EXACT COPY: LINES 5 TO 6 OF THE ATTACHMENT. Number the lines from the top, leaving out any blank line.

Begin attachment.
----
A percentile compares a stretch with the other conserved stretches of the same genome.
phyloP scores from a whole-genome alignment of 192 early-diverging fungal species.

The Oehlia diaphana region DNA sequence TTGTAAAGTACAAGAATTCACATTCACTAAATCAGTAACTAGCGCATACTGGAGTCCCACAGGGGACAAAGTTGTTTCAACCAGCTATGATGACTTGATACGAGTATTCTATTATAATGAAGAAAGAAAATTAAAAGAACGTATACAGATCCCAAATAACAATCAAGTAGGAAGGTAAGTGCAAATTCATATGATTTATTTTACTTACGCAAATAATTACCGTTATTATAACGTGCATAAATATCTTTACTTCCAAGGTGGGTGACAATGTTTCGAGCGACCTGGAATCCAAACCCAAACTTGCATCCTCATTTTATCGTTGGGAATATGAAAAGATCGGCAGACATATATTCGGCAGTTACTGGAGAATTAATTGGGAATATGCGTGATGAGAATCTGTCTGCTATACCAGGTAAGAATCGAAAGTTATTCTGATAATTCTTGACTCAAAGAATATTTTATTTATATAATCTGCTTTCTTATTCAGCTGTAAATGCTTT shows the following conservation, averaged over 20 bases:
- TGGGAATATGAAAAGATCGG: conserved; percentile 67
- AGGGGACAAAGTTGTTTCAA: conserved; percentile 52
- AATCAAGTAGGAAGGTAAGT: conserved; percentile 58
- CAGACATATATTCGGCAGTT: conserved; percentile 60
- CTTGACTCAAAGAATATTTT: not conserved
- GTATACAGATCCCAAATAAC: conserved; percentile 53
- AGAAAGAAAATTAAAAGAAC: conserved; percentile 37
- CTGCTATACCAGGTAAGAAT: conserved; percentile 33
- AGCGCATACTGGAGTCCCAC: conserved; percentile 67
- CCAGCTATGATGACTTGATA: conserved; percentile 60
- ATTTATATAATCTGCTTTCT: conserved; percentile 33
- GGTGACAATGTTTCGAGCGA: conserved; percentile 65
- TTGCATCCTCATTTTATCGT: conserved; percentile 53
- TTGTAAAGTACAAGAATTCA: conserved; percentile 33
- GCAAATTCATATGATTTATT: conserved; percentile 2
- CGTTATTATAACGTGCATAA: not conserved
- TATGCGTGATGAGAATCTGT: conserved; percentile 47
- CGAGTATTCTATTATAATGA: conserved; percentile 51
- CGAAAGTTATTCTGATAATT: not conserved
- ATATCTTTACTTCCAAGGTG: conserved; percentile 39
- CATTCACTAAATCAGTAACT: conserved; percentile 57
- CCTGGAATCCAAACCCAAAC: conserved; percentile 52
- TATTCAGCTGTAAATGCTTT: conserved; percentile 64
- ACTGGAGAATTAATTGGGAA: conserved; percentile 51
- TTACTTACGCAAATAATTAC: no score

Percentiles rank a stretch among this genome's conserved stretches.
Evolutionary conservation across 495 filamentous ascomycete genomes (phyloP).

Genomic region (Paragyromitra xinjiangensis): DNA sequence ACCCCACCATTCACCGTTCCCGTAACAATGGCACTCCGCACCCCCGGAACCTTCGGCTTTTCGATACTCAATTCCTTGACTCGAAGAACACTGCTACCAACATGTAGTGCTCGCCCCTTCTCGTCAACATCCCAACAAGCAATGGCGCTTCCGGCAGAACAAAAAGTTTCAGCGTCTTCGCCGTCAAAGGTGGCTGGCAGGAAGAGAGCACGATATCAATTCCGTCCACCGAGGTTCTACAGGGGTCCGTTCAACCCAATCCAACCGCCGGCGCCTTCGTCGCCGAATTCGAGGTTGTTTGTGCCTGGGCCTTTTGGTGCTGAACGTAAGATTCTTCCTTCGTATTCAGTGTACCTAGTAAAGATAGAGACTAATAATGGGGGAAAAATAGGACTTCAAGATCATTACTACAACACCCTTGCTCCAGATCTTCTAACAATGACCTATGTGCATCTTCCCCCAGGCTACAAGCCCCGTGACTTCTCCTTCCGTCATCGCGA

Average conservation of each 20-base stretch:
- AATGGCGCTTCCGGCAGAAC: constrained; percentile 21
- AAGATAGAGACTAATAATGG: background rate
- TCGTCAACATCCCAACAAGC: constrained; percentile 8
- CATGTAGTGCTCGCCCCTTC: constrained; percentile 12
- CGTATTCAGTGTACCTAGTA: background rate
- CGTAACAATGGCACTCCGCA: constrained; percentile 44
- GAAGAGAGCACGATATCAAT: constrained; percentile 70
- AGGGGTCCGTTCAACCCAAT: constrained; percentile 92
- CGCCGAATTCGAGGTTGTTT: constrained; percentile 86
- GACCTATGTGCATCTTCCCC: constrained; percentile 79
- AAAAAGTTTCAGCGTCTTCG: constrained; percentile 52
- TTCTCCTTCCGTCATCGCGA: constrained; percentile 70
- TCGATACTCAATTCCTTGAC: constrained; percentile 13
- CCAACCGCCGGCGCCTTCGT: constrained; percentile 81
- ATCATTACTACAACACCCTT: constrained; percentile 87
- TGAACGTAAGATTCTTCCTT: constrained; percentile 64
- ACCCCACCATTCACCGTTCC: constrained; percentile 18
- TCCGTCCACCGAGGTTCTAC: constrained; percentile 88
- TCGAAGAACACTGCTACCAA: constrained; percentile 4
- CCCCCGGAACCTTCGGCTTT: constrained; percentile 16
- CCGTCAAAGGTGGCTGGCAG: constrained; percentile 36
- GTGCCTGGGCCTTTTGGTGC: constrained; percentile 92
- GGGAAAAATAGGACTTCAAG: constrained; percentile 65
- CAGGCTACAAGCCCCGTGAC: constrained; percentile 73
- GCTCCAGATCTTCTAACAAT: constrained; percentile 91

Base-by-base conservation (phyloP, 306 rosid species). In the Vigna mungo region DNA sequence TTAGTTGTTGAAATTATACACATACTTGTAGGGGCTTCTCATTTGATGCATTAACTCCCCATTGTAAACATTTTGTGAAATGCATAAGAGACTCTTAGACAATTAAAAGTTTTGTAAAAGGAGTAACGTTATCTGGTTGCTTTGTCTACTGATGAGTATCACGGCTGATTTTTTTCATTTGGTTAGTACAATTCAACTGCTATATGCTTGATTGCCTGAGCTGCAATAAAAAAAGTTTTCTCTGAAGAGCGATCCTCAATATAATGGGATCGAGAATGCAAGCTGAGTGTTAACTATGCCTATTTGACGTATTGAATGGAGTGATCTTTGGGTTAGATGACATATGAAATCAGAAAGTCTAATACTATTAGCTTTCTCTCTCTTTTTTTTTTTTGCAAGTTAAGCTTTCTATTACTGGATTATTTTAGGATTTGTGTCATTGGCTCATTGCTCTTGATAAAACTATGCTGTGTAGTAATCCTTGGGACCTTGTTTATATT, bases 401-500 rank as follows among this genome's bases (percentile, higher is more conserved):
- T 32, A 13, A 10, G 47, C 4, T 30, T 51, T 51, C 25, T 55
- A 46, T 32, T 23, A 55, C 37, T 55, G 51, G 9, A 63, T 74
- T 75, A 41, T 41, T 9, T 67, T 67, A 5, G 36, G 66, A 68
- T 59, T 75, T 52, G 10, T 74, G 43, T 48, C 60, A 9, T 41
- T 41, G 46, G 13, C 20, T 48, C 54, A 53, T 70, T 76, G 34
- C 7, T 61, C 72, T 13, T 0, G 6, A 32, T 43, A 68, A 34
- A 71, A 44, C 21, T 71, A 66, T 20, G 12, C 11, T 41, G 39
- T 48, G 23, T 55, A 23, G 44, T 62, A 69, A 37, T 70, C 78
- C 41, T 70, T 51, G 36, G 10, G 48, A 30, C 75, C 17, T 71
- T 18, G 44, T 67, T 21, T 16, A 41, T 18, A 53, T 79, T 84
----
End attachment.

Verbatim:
- AGGGGACAAAGTTGTTTCAA: conserved; percentile 52
- AATCAAGTAGGAAGGTAAGT: conserved; percentile 58